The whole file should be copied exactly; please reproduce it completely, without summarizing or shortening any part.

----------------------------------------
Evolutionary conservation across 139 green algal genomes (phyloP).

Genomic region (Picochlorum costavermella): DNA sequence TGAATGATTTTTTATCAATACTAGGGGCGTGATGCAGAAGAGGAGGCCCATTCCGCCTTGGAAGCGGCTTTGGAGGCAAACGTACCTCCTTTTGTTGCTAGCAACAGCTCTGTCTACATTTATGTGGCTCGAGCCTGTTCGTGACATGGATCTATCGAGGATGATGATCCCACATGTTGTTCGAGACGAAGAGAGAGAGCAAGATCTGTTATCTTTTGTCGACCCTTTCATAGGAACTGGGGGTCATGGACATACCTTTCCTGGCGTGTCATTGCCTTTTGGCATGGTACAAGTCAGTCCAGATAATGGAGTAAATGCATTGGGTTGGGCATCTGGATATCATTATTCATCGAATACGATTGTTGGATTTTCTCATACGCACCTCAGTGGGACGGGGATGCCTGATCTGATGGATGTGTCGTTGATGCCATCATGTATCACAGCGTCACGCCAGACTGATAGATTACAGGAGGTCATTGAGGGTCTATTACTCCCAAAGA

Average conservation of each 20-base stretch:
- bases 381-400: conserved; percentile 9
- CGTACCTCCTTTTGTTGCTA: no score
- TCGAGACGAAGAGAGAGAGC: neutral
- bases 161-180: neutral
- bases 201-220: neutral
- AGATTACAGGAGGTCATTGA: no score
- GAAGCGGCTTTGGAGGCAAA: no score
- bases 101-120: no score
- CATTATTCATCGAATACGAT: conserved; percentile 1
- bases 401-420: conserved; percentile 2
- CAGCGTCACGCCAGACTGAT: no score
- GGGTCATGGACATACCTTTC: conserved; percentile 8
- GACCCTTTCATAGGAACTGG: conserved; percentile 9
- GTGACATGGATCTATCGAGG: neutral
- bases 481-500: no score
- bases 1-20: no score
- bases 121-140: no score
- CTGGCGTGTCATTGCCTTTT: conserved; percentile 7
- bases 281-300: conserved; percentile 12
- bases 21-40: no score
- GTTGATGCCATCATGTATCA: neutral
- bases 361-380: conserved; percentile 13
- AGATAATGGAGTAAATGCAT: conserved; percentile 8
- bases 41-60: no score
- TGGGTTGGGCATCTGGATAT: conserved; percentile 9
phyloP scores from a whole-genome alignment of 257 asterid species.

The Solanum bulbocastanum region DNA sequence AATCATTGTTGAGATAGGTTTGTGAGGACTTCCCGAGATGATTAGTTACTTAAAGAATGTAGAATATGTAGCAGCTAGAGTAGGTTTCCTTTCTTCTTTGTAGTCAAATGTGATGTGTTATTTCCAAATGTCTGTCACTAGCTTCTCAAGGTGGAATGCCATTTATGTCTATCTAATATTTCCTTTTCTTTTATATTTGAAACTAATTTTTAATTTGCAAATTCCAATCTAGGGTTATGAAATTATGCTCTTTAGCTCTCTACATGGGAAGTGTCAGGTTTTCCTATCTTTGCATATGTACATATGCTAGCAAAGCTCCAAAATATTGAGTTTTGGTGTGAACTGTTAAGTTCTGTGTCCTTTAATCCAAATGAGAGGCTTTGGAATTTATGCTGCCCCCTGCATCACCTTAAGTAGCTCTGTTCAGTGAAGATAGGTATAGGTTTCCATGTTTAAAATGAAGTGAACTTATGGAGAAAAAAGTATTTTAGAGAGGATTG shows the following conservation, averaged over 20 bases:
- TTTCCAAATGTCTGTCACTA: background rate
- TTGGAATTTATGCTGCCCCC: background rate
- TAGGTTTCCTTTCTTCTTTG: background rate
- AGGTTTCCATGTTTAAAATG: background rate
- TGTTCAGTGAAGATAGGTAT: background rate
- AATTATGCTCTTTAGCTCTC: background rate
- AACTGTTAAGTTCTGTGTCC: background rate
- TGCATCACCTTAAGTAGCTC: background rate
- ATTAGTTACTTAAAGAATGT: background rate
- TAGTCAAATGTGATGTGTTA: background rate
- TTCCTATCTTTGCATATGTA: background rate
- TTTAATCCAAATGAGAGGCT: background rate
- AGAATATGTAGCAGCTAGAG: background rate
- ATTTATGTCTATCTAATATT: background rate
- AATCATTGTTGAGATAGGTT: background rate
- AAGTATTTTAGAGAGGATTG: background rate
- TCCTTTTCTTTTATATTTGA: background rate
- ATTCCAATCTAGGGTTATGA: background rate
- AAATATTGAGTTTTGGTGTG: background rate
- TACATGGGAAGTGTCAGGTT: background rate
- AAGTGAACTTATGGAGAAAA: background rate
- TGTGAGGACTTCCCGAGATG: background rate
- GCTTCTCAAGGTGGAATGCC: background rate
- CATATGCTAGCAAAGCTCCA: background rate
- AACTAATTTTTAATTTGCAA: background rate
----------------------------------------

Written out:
Evolutionary conservation across 139 green algal genomes (phyloP).

Genomic region (Picochlorum costavermella): DNA sequence TGAATGATTTTTTATCAATACTAGGGGCGTGATGCAGAAGAGGAGGCCCATTCCGCCTTGGAAGCGGCTTTGGAGGCAAACGTACCTCCTTTTGTTGCTAGCAACAGCTCTGTCTACATTTATGTGGCTCGAGCCTGTTCGTGACATGGATCTATCGAGGATGATGATCCCACATGTTGTTCGAGACGAAGAGAGAGAGCAAGATCTGTTATCTTTTGTCGACCCTTTCATAGGAACTGGGGGTCATGGACATACCTTTCCTGGCGTGTCATTGCCTTTTGGCATGGTACAAGTCAGTCCAGATAATGGAGTAAATGCATTGGGTTGGGCATCTGGATATCATTATTCATCGAATACGATTGTTGGATTTTCTCATACGCACCTCAGTGGGACGGGGATGCCTGATCTGATGGATGTGTCGTTGATGCCATCATGTATCACAGCGTCACGCCAGACTGATAGATTACAGGAGGTCATTGAGGGTCTATTACTCCCAAAGA

Average conservation of each 20-base stretch:
- bases 381-400: conserved; percentile 9
- CGTACCTCCTTTTGTTGCTA: no score
- TCGAGACGAAGAGAGAGAGC: neutral
- bases 161-180: neutral
- bases 201-220: neutral
- AGATTACAGGAGGTCATTGA: no score
- GAAGCGGCTTTGGAGGCAAA: no score
- bases 101-120: no score
- CATTATTCATCGAATACGAT: conserved; percentile 1
- bases 401-420: conserved; percentile 2
- CAGCGTCACGCCAGACTGAT: no score
- GGGTCATGGACATACCTTTC: conserved; percentile 8
- GACCCTTTCATAGGAACTGG: conserved; percentile 9
- GTGACATGGATCTATCGAGG: neutral
- bases 481-500: no score
- bases 1-20: no score
- bases 121-140: no score
- CTGGCGTGTCATTGCCTTTT: conserved; percentile 7
- bases 281-300: conserved; percentile 12
- bases 21-40: no score
- GTTGATGCCATCATGTATCA: neutral
- bases 361-380: conserved; percentile 13
- AGATAATGGAGTAAATGCAT: conserved; percentile 8
- bases 41-60: no score
- TGGGTTGGGCATCTGGATAT: conserved; percentile 9
phyloP scores from a whole-genome alignment of 257 asterid species.

The Solanum bulbocastanum region DNA sequence AATCATTGTTGAGATAGGTTTGTGAGGACTTCCCGAGATGATTAGTTACTTAAAGAATGTAGAATATGTAGCAGCTAGAGTAGGTTTCCTTTCTTCTTTGTAGTCAAATGTGATGTGTTATTTCCAAATGTCTGTCACTAGCTTCTCAAGGTGGAATGCCATTTATGTCTATCTAATATTTCCTTTTCTTTTATATTTGAAACTAATTTTTAATTTGCAAATTCCAATCTAGGGTTATGAAATTATGCTCTTTAGCTCTCTACATGGGAAGTGTCAGGTTTTCCTATCTTTGCATATGTACATATGCTAGCAAAGCTCCAAAATATTGAGTTTTGGTGTGAACTGTTAAGTTCTGTGTCCTTTAATCCAAATGAGAGGCTTTGGAATTTATGCTGCCCCCTGCATCACCTTAAGTAGCTCTGTTCAGTGAAGATAGGTATAGGTTTCCATGTTTAAAATGAAGTGAACTTATGGAGAAAAAAGTATTTTAGAGAGGATTG shows the following conservation, averaged over 20 bases:
- TTTCCAAATGTCTGTCACTA: background rate
- TTGGAATTTATGCTGCCCCC: background rate
- TAGGTTTCCTTTCTTCTTTG: background rate
- AGGTTTCCATGTTTAAAATG: background rate
- TGTTCAGTGAAGATAGGTAT: background rate
- AATTATGCTCTTTAGCTCTC: background rate
- AACTGTTAAGTTCTGTGTCC: background rate
- TGCATCACCTTAAGTAGCTC: background rate
- ATTAGTTACTTAAAGAATGT: background rate
- TAGTCAAATGTGATGTGTTA: background rate
- TTCCTATCTTTGCATATGTA: background rate
- TTTAATCCAAATGAGAGGCT: background rate
- AGAATATGTAGCAGCTAGAG: background rate
- ATTTATGTCTATCTAATATT: background rate
- AATCATTGTTGAGATAGGTT: background rate
- AAGTATTTTAGAGAGGATTG: background rate
- TCCTTTTCTTTTATATTTGA: background rate
- ATTCCAATCTAGGGTTATGA: background rate
- AAATATTGAGTTTTGGTGTG: background rate
- TACATGGGAAGTGTCAGGTT: background rate
- AAGTGAACTTATGGAGAAAA: background rate
- TGTGAGGACTTCCCGAGATG: background rate
- GCTTCTCAAGGTGGAATGCC: background rate
- CATATGCTAGCAAAGCTCCA: background rate
- AACTAATTTTTAATTTGCAA: background rate